Mistake of the Day #1: Failure to bring my watch. Of all my gear that I packed the only thing I left in Dover was my watch. As a result I did a piss-poor job of tracking my pace and really knowing where I was and how long it was taking me to get there. I did have my phone in my CamelBak but didn't want to carry it in my hand while running. This lead to...
Mistake of the Day #2: Trusting others for splits, time checks and pace - refer to "Mistake of the Day #1". I would occasionally ask other runners or aid station attendants for the time, but, again, I did a piss-poor job of calculating my minute per mile pace or knowing where I was in relation to my time goals.
At the mile 4 and 9.5 aid stations I actually thought I was ahead of pace. Yet, when I arrived at the 15.5 mile station I was able to discern that I was actually behind pace with an average of a very sucky 16:00/mile average. This meant that I would have to make up time on the tow path yet I was confident I could make it happen. Plus, I knew that I had factored in 1/2 hour of wiggle room; not where I wanted to be, yet I was still in the game.
By pushing the pace a little on the tow path, I was finding it a little difficult to fuel and hydrate as much as I would have liked, yet I was getting down enough to keep pushing forward. At the 25 mile aid station I determined that I was almost back on par for a sub 12 hour finish. This awareness inspired me to settle into a sustainable pace and I planned to recalculate at the mile 30 and and 34.4 aid stations.
Coming into the mile 30 aid station, though feeling some of the effects of running/hiking 30 miles, overall I felt pretty good. The mental stress of getting back on pace, trying to do the math, and feeling like I was running on borrowed time really sucked, but otherwise I was okay and even a little motivated since I had passed some folks on the tow path. As a side note, I never spent more than 60 seconds at any one aid station, so after the mile 30 station I quickly hit the path with my sites set on the next aid station at mile 34.4.
Mistake of the Day #3: Not knowing the cutoff times at all aid stations.
A couple miles out of the aid station a bike patrol volunteer road up behind me and said something to the effect of "you have about 15 minutes to cover the next 2 miles".
"WTF are you talking about?!?!" is what came to my tired mind, but I think I said something along the lines of "Come again?"
He told me it was nearing 2:45pm and there was a 3:00pm cutoff for reaching the 34.4 mark. Talk about a kick in the nuts! At the JFK if you blow off the course officials you are banned from future JFK's so I knew there was no negotiating the issue and my day was done. I was mentally and physically crushed after that, the weight of the last 30+ miles hit me. All the months of anticipation and preparation had come to an abrupt halt. Within minutes I was hit with a wave of emotion and physical pain. I walked the last couple of miles to the aid station and this gave me time to process my feelings. In that last mile I pretty much went through the whole grieving process - denial, anger, bargaining, depression and acceptance.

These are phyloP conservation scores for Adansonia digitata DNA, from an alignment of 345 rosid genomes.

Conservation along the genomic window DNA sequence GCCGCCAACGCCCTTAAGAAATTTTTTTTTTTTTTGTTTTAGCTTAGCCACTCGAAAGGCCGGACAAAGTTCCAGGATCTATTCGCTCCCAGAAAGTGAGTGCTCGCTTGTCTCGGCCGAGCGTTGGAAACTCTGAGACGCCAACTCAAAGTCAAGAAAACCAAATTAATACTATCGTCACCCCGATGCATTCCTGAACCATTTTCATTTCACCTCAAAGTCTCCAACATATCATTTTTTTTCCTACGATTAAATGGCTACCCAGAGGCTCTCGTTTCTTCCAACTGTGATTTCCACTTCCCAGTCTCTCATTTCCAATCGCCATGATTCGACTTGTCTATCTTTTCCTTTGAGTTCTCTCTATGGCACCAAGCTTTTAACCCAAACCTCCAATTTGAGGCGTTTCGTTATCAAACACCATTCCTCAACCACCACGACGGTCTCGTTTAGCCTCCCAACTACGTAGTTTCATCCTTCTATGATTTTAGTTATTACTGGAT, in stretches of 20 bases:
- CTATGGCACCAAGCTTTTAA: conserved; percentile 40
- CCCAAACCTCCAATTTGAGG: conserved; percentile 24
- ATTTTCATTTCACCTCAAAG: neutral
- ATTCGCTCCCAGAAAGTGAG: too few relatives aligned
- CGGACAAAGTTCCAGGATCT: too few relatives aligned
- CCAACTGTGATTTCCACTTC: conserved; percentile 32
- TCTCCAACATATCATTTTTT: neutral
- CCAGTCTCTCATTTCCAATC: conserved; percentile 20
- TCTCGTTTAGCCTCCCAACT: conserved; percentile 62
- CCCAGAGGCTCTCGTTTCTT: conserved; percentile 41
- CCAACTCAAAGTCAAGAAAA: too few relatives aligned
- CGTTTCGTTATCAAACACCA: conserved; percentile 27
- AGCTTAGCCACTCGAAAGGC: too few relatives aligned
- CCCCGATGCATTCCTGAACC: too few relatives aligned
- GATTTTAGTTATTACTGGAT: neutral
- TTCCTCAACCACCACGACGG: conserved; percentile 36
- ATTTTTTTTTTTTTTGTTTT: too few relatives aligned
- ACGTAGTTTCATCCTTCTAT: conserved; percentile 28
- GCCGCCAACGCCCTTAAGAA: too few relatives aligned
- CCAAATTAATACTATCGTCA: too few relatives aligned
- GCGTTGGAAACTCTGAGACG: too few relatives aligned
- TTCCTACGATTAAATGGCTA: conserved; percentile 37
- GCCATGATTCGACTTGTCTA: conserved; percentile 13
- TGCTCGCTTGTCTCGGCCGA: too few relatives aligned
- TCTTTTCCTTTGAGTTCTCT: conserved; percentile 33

While I have several lessons that I learned on Saturday, "Every Second Counts" is first on the list. With a clear mind, earlier today, I reviewed a couple of splits that I could recall along with the time that my race came to an end. At the point I was pulled from the race I had an average pace of 14:24/mile, exactly where I needed to be to finish in 12 hours and I was cutting off more time as the race wore on. However, and this is where "Mistake of the Day #3" comes in, to avoid the cutoff at mile 34.4, you needed to have averaged 14:00/mile. I had been 24 seconds per mile slower than needed to avoid the cutoff. With just over 15 miles left in the race, a scant 24 seconds per mile kept me from seeing what was further up the trail. To have finished in under 12 hours I would have needed to average the same 14:24/mile for the last 15.6 miles. Could I have sustained the effort and finished all 50 miles? I'll never know. Could I have gone 24 seconds per mile faster in the previous 34.4 miles? F#*K YES!
So what I feel I can take from this experience is that every second truly does count! You never know the difference a few seconds might make in your life, whether it's the difference between finishing a race or not, or the difference between winning a race or not. It can mean the difference of taking a second to gaze deeper into your child's eyes, or not. It can be the difference of being in the moment with a loved one to connect, or not. It can also mean the difference between digging and pushing so deep that you touch your soul or not. On Saturday I just don't think I went that deep and I believe those 24 seconds/mile is what separated me from that experience. And that, my friend, is why I will be at the start line of another 50 miler in the near future.
Thanks for reading, I know it was long winded.
Thanks also for those who supported me in one way or another and to those who contributed to the Wounded Warrior Project, we are nearing the $1200 mark!
- Why I hate tech-y crap like GPS watches and why I'm ordering one as soon as I get home
- How I feel my training and preparation worked or didn't work for this race
- My "pros" and "cons" of the JFK 50 Miler and would I consider doing it again
- Project: BTWG updates - our recruits are in the final stretch of their 12 week program!
- And much more...
Friday, November 20, 2009
Koerner has won Western States the last 2 years and is certainly making a name for himself in the ultrarunning community.